First Nations' Roundtables: Roundtable 2
Topic: Digital Space
Date: Friday 27 March 2020
This forum discussed the support for sole traders, independent creatives, and arts organisations, the impact on creative processes and how people are responding to this, connecting to networks, and what could a digital think tank be for First Nations.
- Wesley Enoch AM: Chair of the First Nations Arts Strategy Panel
- Lydia Miller: Executive Director, Aboriginal and Torres Strait Islander Arts
- Ali Murphy-Oates: Managing Director, Moogahlin Performing Arts.
- Travis de Vries: Artist, Writer, Producer and Podcaster, Awesome Black.
- Philip Watkins: Chief Executive Officer, Desart.
- Ben Graetz: Independent Creative Director, Co-Director Party Passport, CEO, BRG Productions.
About the series
The Australia Council for the Arts is hosting a series of First Nations' Roundtables for arts and creative independents, and organisations, to discuss the current situation that affects us all in relation to COVID-19.
Watch the webinar recording
Watch the rest of the series.
Please contact Michael Hutchings directly if you require further information.
Phone: Michael Hutchings, Project Manager First Nations 0490 299 493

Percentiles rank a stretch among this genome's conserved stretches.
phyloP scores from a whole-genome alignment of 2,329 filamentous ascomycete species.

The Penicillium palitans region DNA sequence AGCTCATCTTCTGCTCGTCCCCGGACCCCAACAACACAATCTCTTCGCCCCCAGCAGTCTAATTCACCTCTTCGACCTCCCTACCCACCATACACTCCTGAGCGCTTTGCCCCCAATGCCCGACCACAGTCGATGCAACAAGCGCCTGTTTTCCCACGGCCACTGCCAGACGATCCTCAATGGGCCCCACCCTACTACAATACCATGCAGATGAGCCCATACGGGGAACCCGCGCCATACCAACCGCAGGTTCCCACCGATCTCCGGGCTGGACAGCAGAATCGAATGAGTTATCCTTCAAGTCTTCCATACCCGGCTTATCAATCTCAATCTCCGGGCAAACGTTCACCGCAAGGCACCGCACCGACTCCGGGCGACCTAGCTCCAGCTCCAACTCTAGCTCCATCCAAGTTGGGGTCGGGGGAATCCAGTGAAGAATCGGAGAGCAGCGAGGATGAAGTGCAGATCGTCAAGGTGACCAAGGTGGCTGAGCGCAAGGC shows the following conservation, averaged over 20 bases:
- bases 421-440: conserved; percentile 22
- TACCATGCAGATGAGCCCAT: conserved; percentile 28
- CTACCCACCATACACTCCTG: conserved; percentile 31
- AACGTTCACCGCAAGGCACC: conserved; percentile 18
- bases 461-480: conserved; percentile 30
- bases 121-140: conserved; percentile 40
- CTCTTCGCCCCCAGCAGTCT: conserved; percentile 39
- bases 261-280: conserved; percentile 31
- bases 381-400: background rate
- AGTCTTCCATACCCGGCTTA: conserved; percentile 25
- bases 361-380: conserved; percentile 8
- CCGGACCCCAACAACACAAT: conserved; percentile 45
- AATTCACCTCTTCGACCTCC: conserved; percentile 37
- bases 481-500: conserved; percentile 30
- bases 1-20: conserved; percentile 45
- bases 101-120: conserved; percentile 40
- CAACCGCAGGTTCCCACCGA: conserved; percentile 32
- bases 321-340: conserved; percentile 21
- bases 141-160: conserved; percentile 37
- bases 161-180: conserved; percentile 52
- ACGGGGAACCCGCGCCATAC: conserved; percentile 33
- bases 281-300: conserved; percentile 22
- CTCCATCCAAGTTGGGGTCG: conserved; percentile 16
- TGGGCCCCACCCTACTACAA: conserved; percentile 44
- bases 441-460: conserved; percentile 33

Travis De Vries (Gamilaroi)
Travis De Vries (Gamilaroi) is the founder and director of Awesome Black and is the co-host of the Broriginals podcast. Travis is a celebrated visual artist, writer and producer. Awesome Black is a new First Nations digital creative content platform that gives audiences a way to engage and support the work of the creators they love.
Awesome Black is a new First Nations digital creative content platform that gives audiences a way to engage and support the work of the creators they love. It's been created after two years of research into digital platforms and audience engagement and draws on podcasting and gaming network models to empower connection between audiences and creators to result in a deeper level of 'buy in' in creative content.
Impacts of COVID-19 on First Nations arts and culture: Download the paper
This paper outlines the immediate and longer term needs, concerns and potentially catastrophic impacts for First Nations arts and culture in light of COVID-19. This includes potential for the most significant loss of arts, culture and language since the arrival of the First Fleet. Drawing on research and sector intelligence, the paper highlights opportunities for First Nations arts specific support and cross-portfolio advocacy and engagement.
JobKeeper and the cultural and creative industries
This paper outlines the immediate and longer term needs of the cultural and creative industries pertaining to the JobKeeper program. While JobKeeper will have a significant benefit, in its current form it will not support a large proportion of the creative workforce. This is due to the specific nature of the cultural and creative industries which are characterised by extremely high levels of casualisation and freelancing. Support for these small businesses, sole traders and our creative economy is vital. Our sector will be essential in helping to rebuild communities and navigate Australia’s path out of the crisis.